What it means to be named Sarah in Hebron — where the streets are segregated and occupation manifests itself in the ugliest of ways.
By Sarah Stern
There is a common reaction that Palestinians have when they are introduced to me by name. “Sarah! What a nice name.” It sounds light and friendly, but this is no ordinary compliment. It carries the weight of thousands of years of collective storytelling that translates across three monotheistic religions. Sarah is the first matriarch. If my name were Rachel, Rebecca or Leah, it would be different.
Garnering this reaction so frequently gives me more appreciation for my name. Sarah’s centrality to both Muslims and Jews reflects my religious bridge-building endeavors. However, the weight of the name was more sinister on an early, formative visit in Hebron. A group of American Jews from an Encounter tour, our Palestinian guide, and I all stood in the folds of the settlements that surround the Mearat HaMachpela or Ibrahami Mosque (Cave of the Patriarchs in English), the place where Abraham purchased land for his wife Sarah’s burial.
The guide told me, “Sarah – nice name.”
Hebron, historically centered around the Cave of the Patriarchs, is a microcosm of military occupation in the West Bank. Near the Cave of the Patriarchs, Palestinians are not permitted to even walk on the streets, and must instead walk along rooftops to get from place to place. Only recently, a low cement block wall was removed from the street leading to the tomb, one side intended for Palestinians and the other side for internationals and Jews. Palestinian residents fear IDF raids into their homes, sometimes for military training, and abuse from settlers.
On the day we visited Hebron with Encounter, I saw a “Shoko Besakit”, a chocolate milk bag, dangling from a fence separating a new Jewish settlement complex from shops in the Palestinian old city of Hebron. These chocolate milk bags are a favorite for IDF soldiers as quick calories after military workouts and for American Jewish visitors with eyes for the oddities of Israel, like chocolate milk in a bag. When I drew closer with my camera, however, I realized I wasn’t looking at my favorite sweet, but at a bag of urine. It was thrown down from the heavens in the settlements above.
All because of Sarah.
While I could understand the deep Jewish attachment to Hebron, I didn’t see anything Jewish about this bag of urine. I felt great guilt in calling myself Jewish in this place and in carrying the name Sarah.
I like to think of my namesake Sarah as a bridge between nations, but in many ways Sarah fell short of this ideal. Her relationship with her Egyptian maid Hagar, for example, is troubling. When Sarah realizes that she is infertile, she offers Hagar to Abraham in the hopes that she will bear a child in her stead, a custom that was common in Mesopotamia.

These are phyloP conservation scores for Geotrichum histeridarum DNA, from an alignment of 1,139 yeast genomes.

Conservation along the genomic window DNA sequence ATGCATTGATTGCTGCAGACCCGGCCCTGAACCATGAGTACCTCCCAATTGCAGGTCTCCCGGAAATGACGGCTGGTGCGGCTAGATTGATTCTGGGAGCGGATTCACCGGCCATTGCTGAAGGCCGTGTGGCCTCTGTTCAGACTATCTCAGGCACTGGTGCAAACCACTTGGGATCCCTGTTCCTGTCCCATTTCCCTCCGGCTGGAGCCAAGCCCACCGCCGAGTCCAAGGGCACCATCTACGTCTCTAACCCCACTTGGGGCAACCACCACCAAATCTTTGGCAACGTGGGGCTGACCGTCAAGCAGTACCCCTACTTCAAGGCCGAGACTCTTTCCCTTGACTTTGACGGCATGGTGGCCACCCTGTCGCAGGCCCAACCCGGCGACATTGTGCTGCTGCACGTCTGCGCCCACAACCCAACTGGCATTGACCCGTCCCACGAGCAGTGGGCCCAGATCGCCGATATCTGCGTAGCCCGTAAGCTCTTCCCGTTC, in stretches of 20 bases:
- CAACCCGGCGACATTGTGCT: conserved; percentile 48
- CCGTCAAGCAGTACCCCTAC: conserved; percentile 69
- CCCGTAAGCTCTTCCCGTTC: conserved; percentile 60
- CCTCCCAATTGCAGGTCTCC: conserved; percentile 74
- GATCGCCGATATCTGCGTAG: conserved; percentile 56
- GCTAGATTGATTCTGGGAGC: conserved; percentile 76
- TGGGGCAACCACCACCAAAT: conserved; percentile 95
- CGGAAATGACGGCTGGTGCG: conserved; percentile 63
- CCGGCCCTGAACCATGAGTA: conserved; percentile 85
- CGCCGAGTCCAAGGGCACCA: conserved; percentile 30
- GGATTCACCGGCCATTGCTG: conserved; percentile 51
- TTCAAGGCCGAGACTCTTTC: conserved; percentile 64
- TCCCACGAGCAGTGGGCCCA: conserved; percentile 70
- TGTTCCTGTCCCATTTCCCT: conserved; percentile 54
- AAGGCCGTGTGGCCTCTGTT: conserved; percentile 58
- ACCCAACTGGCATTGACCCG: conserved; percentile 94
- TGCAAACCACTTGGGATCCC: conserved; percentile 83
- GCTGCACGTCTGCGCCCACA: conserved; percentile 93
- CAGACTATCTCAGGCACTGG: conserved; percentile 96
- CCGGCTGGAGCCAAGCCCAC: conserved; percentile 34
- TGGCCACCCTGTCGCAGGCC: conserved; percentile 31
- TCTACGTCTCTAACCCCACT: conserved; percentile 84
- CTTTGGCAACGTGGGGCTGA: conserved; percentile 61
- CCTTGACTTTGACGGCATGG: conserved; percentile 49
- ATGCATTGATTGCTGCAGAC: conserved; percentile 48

Sarah shows a great deal of trust allowing her husband to be with another woman, one ethnically different than herself. However, once Hagar actually gives birth to Ishmael, Sarah has a change of heart and is angered that Hagar does not acknowledge Sarah’s superiority. After abusing them, Sarah then casts out both Hagar and her son Ishmael into the wilderness.
The power dynamics in the story of Sarah and Hagar sound all too familiar, worsened by the fact that Muslims consider themselves to be descendants of Ishmael. A more or less harmonious familial situation among diverse characters becomes a struggle over Sarah’s power and status as the mother meant to carry on the covenant. Likewise, Hebron, a city based on shared characters between the monotheistic faiths, with a building that holds holy sanctuaries for both Muslims and Jews, in the same complex, instead has become a story of division and violence.
How did this happen to both Sarah and Hebron?
Tikva Frymer-Kensky, a former professor at the University of Chicago, explains the unique psychology of Sarah that I believe carries over into our Jewish collective conscience. Frymer-Kensky recalls that Sarah was enslaved briefly and traumatically in Egypt and notes, “Her own experience of servitude in Egypt perhaps has made her feel threatened by the Egyptian Hagar rather than sympathetic to her.”
Often, Jewish social justice activists invoke the line from Exodus, “Do not mistreat or oppress a stranger, for you were strangers in Egypt,” as though the logic is obvious. In actuality, there is a reason God had to remind us of this; the psychological reality of being an ex-slave, stranger or victim unfortunately often limits our capacity for empathy.
Many Jews worldwide, and in Hebron, carry a legacy of suffering due to the conflict, anti-Semitism in the diaspora, or personal traumas. I can’t say we are both equal in victimhood in the power structure of Hebron, but I can say that many in both communities hold on to a sense of victimhood. Too many Israelis keep the psychology of Sarah, unable to see Palestinians as fellow sufferers and fellow humans.
As the week approaches in which we read the story of “Hayei Sarah”, the “Life of Sarah”, in the Torah, in which Abraham purchased a plot of land for Sarah’s burial, I look for better ways to honor my namesake. This year on November 25, I am taking part in Project Hayei Sarah, an educational initiative that seeks to reconsider the Jewish relationship to modern day Hebron through discussion rooted in Jewish text and tradition. Theirs is a message of responsibility and hope that resonates with me. Despite the horror of Hebron, I choose to hear the twinge of excitement from Palestinians when they hear my name, as though this common ancestor might be enough to change the future.
Sarah Stern lives in Jerusalem and will be attending local Project Hayei Sarah events in the lead up to November 25th. She is originally from Washington, D.C.